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5 Tips To Get Rid Of Bothering Neck Pain And Headaches

5 Tips To Get Rid Of Bothering Neck Pain And Headaches

Suffering from chronic neck pain and headaches can be a daily struggle and significantly lowers our health and sense of well-being. For some of us we can pinpoint the reasons for the pain but for many people it can be a mystery to how or why the pain has manifested.

Chances are that the pain is the result of bad posture built up over time through daily habits – many of which we are unaware of. The good news is that through careful and specific exercises and readjusting bad habits, we can start to realign the back and spine to eliminate bad posture and, in turn, get rid of neck pain and headaches. These can be done with no equipment and will take up almost no time making them an excellent and healthy part of your daily routine.

Causes of Bad Posture

Suffering from neck pain and headaches is all too common in these modern times. There can be many causes but the main culprit is down to modern practices resulting in bad posture – yes, our phones really are a pain in the neck.

The majority of us fall victim to our phones but how many times a day do you check it? If your answer is 30 or 40 times a day then you’ll be shocked to know that the more accurate number is double that. We check our phones, on average, 5 times every waking hour according to research and those subtle messaging and app-checking habits are causing havoc with our posture.

The head may feel light to us with our amazing muscles keeping it upright and balanced but it’s actually pretty heavy. When we bend our necks to check our phones we are adding a huge amount of weight and stress on the neck and the spine giving way to subtle shifts and ultimately bad posture and pain.

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texting-neck-images-1024x487

    Put this together with long hours sitting at a desk and hunched over a computer at work, and you have a good idea of where your neck pain and headaches are manifesting from. Other daily habits we have that add to bad posture are:

    • Carrying heavy bags on one side of the body – this sends the alignment of the back out of kilter and causes one side of the body to overcompensate.
    • Being overweight – carrying extra weight in different areas of the body can cause bad posture. Carrying too much weight can pull on different muscles and again, causes the body to pull in different directions to make up for it.
    • Wearing high heels and tight clothes – walking around daily in high heels is probably quite obvious when it comes to bad posture but wearing tight clothes or badly fitting clothes can change your centre of gravity and therefore your posture.
    • Walking – be aware of how you walk. We tend to walk a certain way out of habit so it can be hard to notice but continually walking with your head down or shoulders slumped forward can add to your posture pulling out from its proper alignment.
    • Past pain or injuries – when we’ve experienced an injury we tend to deal with the pain by holding our body in a different and unnatural position and when we hold this position on a daily basis it can become a habit and our posture inevitably suffers.

    How Bad Posture Causes Neck Pain and Headaches

    good-posture
      image via healthyhabitshub.com

      Since the neck sits at the top of the back area and spine, it tends to be subject to its movements and misalignments. When the spine is out of alignment the tension builds up and manifests as neck pain and even headaches. Muscles in the neck are particularly affected by the degenerative effects of wear and tear on a daily basis and it’s these muscles that can become tight and cause problems.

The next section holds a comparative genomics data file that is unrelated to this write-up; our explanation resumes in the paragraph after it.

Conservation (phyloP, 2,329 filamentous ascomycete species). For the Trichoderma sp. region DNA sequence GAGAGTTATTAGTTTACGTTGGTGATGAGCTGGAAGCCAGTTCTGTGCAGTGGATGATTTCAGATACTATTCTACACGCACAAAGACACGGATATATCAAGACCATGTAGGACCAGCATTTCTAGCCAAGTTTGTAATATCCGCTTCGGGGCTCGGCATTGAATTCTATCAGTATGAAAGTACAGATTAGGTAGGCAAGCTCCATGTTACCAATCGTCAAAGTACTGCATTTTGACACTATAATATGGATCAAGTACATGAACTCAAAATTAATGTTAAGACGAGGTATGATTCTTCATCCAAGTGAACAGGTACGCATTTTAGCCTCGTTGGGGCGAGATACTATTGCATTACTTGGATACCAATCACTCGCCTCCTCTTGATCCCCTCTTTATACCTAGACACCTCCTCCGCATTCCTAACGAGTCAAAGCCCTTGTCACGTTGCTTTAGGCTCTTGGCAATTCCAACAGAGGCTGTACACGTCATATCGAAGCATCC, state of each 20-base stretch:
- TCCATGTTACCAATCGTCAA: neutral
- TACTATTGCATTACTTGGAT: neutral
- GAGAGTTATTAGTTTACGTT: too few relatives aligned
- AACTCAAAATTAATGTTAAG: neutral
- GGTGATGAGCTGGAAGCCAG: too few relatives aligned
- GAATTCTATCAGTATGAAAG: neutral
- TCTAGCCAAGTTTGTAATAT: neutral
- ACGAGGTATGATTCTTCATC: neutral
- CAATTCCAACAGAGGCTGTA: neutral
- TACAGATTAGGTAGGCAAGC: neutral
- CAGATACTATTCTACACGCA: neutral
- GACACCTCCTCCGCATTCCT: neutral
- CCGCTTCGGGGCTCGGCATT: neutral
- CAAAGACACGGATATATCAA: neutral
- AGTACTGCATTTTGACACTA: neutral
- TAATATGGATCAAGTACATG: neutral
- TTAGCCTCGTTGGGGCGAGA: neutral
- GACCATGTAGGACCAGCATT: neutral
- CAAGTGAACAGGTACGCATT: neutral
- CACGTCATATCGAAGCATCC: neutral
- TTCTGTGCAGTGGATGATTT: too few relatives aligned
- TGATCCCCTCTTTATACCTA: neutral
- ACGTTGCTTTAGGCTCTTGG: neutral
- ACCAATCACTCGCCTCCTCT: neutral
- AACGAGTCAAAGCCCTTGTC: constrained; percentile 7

The most common form of bad posture is the head hanging forward and shoulders slumped. Forward head posture is when the neck comes forward and lies over the shoulders resulting in the curving of the spine and the shoulders. This causes pain because of the undue stress on the vertebrae of the lower neck and over a period of time this can worsen and result in chronic neck pain and tension headaches.

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      Get Rid of Neck Pain and Headaches: How To Stop Bad Habits and Rectify Bad Posture

      There are many easy ways you can keep your bad posture habits in check as well as daily exercises you can do to benefit your neck muscles and help prevent and relieve any neck or headache problems you may have.

      Habits: Smartphones or ‘Text Neck’

      gobba-da-smartphone
        image via gvmpoint.it

        Pretty much everyone with a smartphone falls foul of this habit. In fact it is becoming a modern epidemic with 64% of us owning and checking phones on a daily basis. The average person has a 60 degree tilt when checking their screen which amounts to 60lbs or 27kg of pressure on the neck – that’s the equivalent of a seven year-old child. If that shocks you then it’s time to change your habits.

        Bringing the screen to eye level will prevent the neck from tipping forward but equally shouldn’t be too high. Never place the phone on a table or near your lap and check it from there. If you’re using a tablet then try and prop it up so it’s at eye-level especially if you are using it for long periods of time.

        Habits: Slouching While Sitting

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        ergonomics
          image via moss-design.com

          As I mentioned earlier, some of us can spend a lot of time sitting down at our desks and slouching over computers and laptops. If you work in an office then regulations should make sure you are given the right equipment and furniture to help with back health and posture but if you work from home or just generally watching TV then you need to be aware of how you’re sitting.

          Make sure you don’t slouch in your chair and sit with your spine straight and fully supported. The height of the chair is important and should allow you to comfortably rest your feet on the floor and your knees at the level of your hips. Your monitor should be eye-level when you sit up straight. Sitting for long periods allows your back, shoulders and neck to become accustomed to a certain position so make sure that you walk around regularly and pay attention to any pain or niggles as that is your body’s way of telling you it can’t cope.